OpenLeaks Founder Explains Assange’s Indifference to Privacy Interests
I had a wonderful time at the ASIL annual meeting last week, and greatly enjoyed the panel discussion with Mary-Rose Papandrea and Simon Chesterman. One of the principal points that I was trying to convey in my presentation was the government’s legitimate interest in protecting the individual privacy interests. As I said in that presentation,
“The government recognizes that disclosure of certain information constitutes a fundamental infringement of civil liberties and takes drastic measures to prohibit it. The government prohibits disclosure of the names of rape victims, the surreptitious filming of a college roommate, or the publication of social security numbers. It imposes prior restraints on the free speech of attorneys—so-called gag orders—if that speech will compromise a fair trial. We create criminal penalties for prosecutors and civil remedies for private citizens if basic civil liberties are infringed by speech.”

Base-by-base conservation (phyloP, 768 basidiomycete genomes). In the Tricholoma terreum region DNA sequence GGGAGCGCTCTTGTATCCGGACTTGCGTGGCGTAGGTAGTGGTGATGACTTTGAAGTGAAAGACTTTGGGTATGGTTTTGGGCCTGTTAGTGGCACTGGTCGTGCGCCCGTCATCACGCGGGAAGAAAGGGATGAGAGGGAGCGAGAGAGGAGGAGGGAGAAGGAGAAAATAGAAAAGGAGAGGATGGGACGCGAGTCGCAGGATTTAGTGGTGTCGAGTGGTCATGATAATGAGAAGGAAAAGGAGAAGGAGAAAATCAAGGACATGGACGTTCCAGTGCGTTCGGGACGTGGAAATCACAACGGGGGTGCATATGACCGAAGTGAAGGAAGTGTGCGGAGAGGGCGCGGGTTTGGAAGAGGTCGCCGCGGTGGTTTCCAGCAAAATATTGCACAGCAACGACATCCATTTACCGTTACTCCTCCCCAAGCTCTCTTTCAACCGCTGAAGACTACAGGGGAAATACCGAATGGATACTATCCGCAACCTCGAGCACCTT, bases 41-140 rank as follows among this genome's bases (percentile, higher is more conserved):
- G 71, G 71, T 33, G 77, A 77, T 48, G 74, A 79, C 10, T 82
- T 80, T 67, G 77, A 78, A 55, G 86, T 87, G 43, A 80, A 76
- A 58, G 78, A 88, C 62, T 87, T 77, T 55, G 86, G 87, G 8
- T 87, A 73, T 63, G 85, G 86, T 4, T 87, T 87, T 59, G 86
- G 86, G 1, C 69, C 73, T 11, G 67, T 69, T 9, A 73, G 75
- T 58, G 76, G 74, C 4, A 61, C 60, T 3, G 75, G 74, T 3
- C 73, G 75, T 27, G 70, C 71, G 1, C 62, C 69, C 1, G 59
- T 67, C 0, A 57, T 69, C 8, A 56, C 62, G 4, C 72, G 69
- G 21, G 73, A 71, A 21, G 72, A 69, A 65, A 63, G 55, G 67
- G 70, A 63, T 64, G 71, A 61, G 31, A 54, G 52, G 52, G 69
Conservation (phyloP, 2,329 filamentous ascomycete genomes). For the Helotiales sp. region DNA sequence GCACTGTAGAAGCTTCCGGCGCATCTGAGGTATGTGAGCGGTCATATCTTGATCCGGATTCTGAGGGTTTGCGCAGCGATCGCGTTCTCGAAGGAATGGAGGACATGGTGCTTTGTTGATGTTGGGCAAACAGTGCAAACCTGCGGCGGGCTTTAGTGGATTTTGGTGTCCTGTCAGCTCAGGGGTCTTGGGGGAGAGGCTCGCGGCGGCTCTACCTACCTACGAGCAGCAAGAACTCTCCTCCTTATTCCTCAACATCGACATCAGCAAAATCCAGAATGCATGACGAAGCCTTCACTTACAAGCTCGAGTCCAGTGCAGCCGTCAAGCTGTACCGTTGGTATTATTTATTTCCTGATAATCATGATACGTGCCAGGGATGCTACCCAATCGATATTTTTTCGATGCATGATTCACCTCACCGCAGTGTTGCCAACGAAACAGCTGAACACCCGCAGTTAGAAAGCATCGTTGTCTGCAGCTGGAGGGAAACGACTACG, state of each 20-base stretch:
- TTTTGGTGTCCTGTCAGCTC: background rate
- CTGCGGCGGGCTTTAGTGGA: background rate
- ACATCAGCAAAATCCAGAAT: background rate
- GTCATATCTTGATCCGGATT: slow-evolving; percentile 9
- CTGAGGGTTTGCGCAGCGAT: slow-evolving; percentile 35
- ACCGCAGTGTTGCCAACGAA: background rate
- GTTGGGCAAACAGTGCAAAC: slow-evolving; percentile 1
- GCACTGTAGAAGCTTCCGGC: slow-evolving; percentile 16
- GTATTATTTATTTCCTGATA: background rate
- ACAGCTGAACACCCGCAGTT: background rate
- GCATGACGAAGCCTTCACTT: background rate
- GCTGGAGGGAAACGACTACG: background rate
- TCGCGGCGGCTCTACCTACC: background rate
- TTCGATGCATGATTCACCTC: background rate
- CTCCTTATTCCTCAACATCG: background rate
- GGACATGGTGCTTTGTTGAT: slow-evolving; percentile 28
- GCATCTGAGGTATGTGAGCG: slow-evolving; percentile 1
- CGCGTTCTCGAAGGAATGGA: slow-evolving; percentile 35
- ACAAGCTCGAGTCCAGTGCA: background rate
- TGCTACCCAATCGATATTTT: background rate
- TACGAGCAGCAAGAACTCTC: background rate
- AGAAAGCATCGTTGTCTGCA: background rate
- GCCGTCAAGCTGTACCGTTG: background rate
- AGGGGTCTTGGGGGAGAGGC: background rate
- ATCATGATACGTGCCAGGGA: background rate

In other words, regardless of what one thinks about Wikileaks’ harm to U.S. interests, civil libertarians have good reason to oppose Julian Assange’s callous indifference to privacy interests.
This week, Foreign Policy published an interview with Daniel Domscheidt-Berg, founder of OpenLeaks, that strongly reinforces my impression. In the interview, he explains the reasons for his break with Julian Assange. When asked about specific examples of reasons that Domschedt-Berg decided to break from Assange, he states at minute 3:25:
“The most striking [example of our differences] was with respect to the Afghanistan publication which happened shortly before I decided to leave them. There was a dispute about the whole way that Julian dealt with names that needed to be redacted from these documents before they were published in order to not put any sources … of the United States forces in Afghanistan in danger. I mean we’re talking about … regular peasants in Afghanistan that have nothing to do with the war that do not follow any specific political agenda. They just happen to be living in the wrong place where there is a war going on. These people should not be implicated by an effort where you are just trying to make transparent what is happening in the war. Julian basically, as much as I can tell, didn’t really care for protecting these people and I think that is a really bad attitude for anyone who’s in the publishing business.”
The interview is available here: